Joseph Miller wrote:
> But I comapered the 8800 to the Panasonic FZ20,
> and the latter just seemed to be snappier and more responsive in my
> hands. The 8800 seemed sluggish in comparison. maybe I expect much
> more than when I bought my CP950.

I went for the Panasonic FZ20 instead - at maximum zoom its lens is f/2.8
rather than the f/2.9 of the Nikon. 5MP was enough, and it costs much
less, of course. If you want an image-stabilised camera that's even
smaller taking AA batteries and CF cards, the Canon S1 IS is another
possibility. It is only 3.2MP, though.

By the way: there is a new newsgroup where these type of cameras (ZLR) can
be discussed:
rec.photo.digital.zlr
You'd be welcome!

Cheers,
David
Anonymous
January 21, 2005 2:08:15 PM

Archived from groups: rec.photo.digital (More info?)

David J Taylor wrote:
[]
> I went for the Panasonic FZ20 instead - at maximum zoom its lens is
> f/2.8 rather than the f/2.9 of the Nikon.

Should read:
I went for the Panasonic FZ20 instead - at maximum zoom its lens is f/2.8
rather than the f/4.9 of the Nikon.
Anonymous
January 21, 2005 3:45:00 PM

Archived from groups: rec.photo.digital (More info?)

D
>
> By the way: there is a new newsgroup where these type of cameras (ZLR) can
> be discussed:
> rec.photo.digital.zlr
> You'd be welcome!

The last time I went there, a week or two ago, it was so dead that I
didn't find much of interest.
Anonymous
January 21, 2005 7:34:14 PM

Archived from groups: rec.photo.digital (More info?)

Greetings Ben,

I can understand your frustration, Ben, I have two Daughters as well.
Catching those special moments is really key.

As to the camera being slow, the camera actions are as fast as they are set
to be. What is taking time is the prep for the next picture, i.e. CCD has
to be flushed and ready for another shot. Also, the buffer memory may be
full if you have taken several shots and so will not allow another picture
until the pictures you have already taken are processed. Is that a possible
scenario? Also, keep in mind that the setting you choose from the many on
the list of possible options will make a difference as well. Certain scene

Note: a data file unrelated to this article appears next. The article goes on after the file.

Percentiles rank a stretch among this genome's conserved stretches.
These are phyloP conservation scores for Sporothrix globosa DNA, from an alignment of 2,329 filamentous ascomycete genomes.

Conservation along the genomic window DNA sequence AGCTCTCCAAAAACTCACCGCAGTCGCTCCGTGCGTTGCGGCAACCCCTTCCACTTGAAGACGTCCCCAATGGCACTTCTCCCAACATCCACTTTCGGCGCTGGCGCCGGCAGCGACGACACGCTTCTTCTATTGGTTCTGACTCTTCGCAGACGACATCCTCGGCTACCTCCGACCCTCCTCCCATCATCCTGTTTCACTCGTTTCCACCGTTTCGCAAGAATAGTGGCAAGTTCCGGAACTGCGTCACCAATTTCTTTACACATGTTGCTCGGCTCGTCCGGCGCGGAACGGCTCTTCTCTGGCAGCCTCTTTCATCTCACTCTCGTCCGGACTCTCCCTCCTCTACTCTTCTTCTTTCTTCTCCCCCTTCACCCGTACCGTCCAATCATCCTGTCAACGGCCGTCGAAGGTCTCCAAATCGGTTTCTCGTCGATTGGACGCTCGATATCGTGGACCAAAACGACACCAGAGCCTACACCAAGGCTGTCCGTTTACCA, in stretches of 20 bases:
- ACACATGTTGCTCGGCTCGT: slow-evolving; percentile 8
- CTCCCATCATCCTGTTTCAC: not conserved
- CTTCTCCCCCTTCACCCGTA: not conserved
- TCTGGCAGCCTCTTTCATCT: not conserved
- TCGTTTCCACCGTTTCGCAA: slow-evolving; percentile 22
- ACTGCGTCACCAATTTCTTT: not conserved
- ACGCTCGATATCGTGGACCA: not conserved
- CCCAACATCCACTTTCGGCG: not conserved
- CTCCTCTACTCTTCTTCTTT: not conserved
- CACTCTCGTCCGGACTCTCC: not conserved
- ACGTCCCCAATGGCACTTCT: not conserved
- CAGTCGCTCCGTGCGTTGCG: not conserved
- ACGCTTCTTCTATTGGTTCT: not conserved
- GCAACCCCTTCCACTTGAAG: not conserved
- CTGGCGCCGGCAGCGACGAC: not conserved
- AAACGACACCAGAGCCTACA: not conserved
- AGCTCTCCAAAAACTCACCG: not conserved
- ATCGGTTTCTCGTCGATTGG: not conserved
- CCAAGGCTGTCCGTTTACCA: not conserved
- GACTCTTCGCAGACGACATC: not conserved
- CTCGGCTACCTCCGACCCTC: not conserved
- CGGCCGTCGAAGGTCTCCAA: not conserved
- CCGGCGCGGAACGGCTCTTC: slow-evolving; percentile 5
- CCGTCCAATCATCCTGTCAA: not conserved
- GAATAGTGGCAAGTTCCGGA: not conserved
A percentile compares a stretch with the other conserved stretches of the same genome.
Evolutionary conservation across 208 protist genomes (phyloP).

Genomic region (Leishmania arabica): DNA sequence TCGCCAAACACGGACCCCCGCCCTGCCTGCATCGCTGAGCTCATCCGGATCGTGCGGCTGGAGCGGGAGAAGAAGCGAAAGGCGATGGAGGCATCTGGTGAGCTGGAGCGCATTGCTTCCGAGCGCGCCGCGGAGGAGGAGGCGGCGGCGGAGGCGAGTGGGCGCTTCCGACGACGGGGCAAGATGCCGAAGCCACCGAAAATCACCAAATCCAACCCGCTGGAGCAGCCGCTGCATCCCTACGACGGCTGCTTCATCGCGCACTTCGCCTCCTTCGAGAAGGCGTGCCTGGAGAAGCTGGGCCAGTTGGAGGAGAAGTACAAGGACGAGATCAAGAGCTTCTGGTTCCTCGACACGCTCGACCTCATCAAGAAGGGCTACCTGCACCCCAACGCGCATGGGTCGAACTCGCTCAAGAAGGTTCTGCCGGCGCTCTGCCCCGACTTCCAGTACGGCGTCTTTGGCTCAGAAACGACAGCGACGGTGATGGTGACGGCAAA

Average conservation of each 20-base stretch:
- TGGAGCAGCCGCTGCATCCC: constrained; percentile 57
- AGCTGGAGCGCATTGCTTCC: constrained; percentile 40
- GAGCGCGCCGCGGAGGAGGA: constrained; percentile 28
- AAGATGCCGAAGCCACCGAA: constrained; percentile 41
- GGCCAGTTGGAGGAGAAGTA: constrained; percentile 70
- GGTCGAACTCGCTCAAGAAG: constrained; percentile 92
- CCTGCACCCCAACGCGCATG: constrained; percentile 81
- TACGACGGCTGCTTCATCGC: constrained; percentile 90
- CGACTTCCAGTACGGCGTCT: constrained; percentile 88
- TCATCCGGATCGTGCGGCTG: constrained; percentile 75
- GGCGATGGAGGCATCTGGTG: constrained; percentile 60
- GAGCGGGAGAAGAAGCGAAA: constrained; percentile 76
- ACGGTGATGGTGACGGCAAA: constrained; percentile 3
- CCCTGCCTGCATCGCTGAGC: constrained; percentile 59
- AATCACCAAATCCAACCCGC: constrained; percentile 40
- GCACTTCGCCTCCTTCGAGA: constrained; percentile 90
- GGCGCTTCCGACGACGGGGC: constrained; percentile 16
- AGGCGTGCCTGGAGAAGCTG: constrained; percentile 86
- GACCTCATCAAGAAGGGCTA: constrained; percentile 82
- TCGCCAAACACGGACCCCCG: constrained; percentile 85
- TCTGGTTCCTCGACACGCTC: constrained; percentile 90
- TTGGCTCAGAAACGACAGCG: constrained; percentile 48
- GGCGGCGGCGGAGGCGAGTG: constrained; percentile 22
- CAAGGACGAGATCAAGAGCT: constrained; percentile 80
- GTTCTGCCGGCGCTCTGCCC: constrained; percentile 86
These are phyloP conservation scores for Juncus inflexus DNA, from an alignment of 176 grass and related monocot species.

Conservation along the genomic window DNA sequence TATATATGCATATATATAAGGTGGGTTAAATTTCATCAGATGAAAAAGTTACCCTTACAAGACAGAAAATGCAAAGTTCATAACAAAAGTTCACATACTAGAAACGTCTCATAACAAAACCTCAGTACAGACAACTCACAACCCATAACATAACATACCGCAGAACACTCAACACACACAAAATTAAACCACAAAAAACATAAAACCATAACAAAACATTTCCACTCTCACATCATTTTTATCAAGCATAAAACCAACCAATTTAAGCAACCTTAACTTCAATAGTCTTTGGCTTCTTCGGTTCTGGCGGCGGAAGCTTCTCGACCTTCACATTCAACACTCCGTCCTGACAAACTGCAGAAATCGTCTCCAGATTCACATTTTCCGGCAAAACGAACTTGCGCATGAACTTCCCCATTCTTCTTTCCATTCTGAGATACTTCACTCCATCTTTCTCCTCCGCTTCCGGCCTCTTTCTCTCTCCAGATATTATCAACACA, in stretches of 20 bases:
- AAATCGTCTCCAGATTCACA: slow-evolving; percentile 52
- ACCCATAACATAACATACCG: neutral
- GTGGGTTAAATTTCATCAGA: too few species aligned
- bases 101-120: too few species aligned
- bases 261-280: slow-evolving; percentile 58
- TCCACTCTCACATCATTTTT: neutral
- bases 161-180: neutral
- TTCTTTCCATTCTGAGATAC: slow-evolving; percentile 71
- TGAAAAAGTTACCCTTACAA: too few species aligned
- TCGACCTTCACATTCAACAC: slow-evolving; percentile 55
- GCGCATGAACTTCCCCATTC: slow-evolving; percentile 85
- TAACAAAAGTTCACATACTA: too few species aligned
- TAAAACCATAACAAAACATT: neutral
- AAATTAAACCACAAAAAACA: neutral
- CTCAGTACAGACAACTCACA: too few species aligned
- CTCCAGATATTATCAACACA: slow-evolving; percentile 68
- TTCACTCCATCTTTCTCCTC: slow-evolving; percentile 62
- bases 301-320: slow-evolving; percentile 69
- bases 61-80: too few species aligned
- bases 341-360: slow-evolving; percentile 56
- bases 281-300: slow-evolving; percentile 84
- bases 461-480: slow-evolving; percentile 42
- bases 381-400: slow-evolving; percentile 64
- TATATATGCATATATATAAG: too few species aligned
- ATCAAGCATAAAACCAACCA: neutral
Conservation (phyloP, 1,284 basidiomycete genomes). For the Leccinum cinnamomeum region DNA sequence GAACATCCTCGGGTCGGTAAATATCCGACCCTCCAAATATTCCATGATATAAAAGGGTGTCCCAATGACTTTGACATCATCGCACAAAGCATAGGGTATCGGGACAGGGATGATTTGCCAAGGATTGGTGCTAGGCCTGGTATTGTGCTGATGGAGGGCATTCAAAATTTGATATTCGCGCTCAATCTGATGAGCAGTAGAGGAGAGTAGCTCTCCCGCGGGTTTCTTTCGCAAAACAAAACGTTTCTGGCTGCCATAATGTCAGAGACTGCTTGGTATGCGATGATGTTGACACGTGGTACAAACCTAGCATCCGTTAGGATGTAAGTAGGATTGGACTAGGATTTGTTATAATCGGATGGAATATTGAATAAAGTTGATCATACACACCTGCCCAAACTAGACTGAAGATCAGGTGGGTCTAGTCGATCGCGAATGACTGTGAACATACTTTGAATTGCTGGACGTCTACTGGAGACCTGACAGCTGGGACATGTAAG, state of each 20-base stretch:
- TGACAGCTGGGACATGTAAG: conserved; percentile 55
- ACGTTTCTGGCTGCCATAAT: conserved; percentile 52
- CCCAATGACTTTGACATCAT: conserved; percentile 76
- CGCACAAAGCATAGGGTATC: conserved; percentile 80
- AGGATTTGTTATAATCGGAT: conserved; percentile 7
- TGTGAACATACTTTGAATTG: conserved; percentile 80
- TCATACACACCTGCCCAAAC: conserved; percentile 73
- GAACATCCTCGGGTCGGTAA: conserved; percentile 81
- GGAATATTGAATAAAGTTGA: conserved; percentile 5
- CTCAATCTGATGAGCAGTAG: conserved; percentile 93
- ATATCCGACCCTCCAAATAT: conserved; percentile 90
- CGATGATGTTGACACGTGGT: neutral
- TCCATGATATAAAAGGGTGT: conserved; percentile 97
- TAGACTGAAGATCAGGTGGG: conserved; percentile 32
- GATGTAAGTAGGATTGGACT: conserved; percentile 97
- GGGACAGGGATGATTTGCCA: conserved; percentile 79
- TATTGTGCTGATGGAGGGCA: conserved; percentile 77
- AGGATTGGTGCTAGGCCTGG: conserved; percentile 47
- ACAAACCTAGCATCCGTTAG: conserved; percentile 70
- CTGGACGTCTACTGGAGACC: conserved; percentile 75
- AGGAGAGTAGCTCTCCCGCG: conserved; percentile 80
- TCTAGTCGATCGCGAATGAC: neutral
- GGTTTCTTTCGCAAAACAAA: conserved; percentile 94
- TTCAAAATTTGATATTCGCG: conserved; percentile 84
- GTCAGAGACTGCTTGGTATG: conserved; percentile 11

modes or other set the camera to particular settings. So, it is possible
that these settings are not what you want.

One of the great options that your camera has is the external flash feature.
Like you, I took a great many pictures of my girls when they were young and
when I had the chance as they grew up. I was fortunate to have a good flash,
so I learned to use it pretty well. You may want to consider getting a good
flash that has a few options that you can set as well. Makes a great deal
of difference in the resulting pictures (i.e. stopping action etc.). Flash
does not use any features of the camera only receives a pulse sent to it
trigger the flash. So, all your settings if you want them, will be on the
flash.

When I use my DX6490 I attach it and my flash to a flash handle. Lets me
keep the flash over the camera to reduce shadow and stop the actions that
kids can get into. It will be worth the investment in the years to come.
Of course, your flash range will be greatly extended.

Talk to you soon,

Ron Baird
Eastman Kodak Company



"Ben Thomas" <nosp@m.thanks.mate> wrote in message
news:ve8psc.5q9.ln@192.168.11.2...
> Joseph Miller wrote:
>
> > So, on to my questions. For those of you that own Nikon 8800s and have
> > used them for a while, how annoying have you found this sluggishness?
> > Has it interferred with getting pictures you want? Have you just
> > developed techniques that more or less unconsciously allow you to
> > compensate for shutter lag so that you hardly notice it (that's what
> > happened to me on my 950).
>
> I've got a Kodak DX6490. It's bloody slow compared to a DSLR, and its
slowness
> often results in out of focus or completely missed shots. I will buy a
Pentax
> DSLR before May to replace it. I will continue to use the Kodak for
landscape
> photography, but it's no where near up to the task of trying to take
photos of
> my 15 month old daughter running around the room.
>
> --
> --
> Ben Thomas - Software Engineer - Melbourne, Australia
>
> My Digital World:
> Kodak DX6490, Canon i9950, Pioneer A05;
> Hitachi 37" HD plasma display, DGTEC 2000A,
> Denon 2800, H/K AVR4500, Whatmough Encore;
> Sony Ericsson K700i, Palm Tungsten T.
>
> Disclaimer:
> Opinions, conclusions, and other information in this message that do not
> relate to the official business of my employer shall be understood as
neither
> given nor endorsed by it.
Anonymous
January 22, 2005 2:47:29 PM

Archived from groups: rec.photo.digital (More info?)

Joseph Miller wrote:
> D
>>
>> By the way: there is a new newsgroup where these type of cameras
>> (ZLR) can be discussed:
>> rec.photo.digital.zlr
>> You'd be welcome!
>
> The last time I went there, a week or two ago, it was so dead that I
> didn't find much of interest.

It was created to help focus discussions, and reduce the overwhelming
volume of posts here. Hope to see your next ZLR question there.

Cheers,
David
!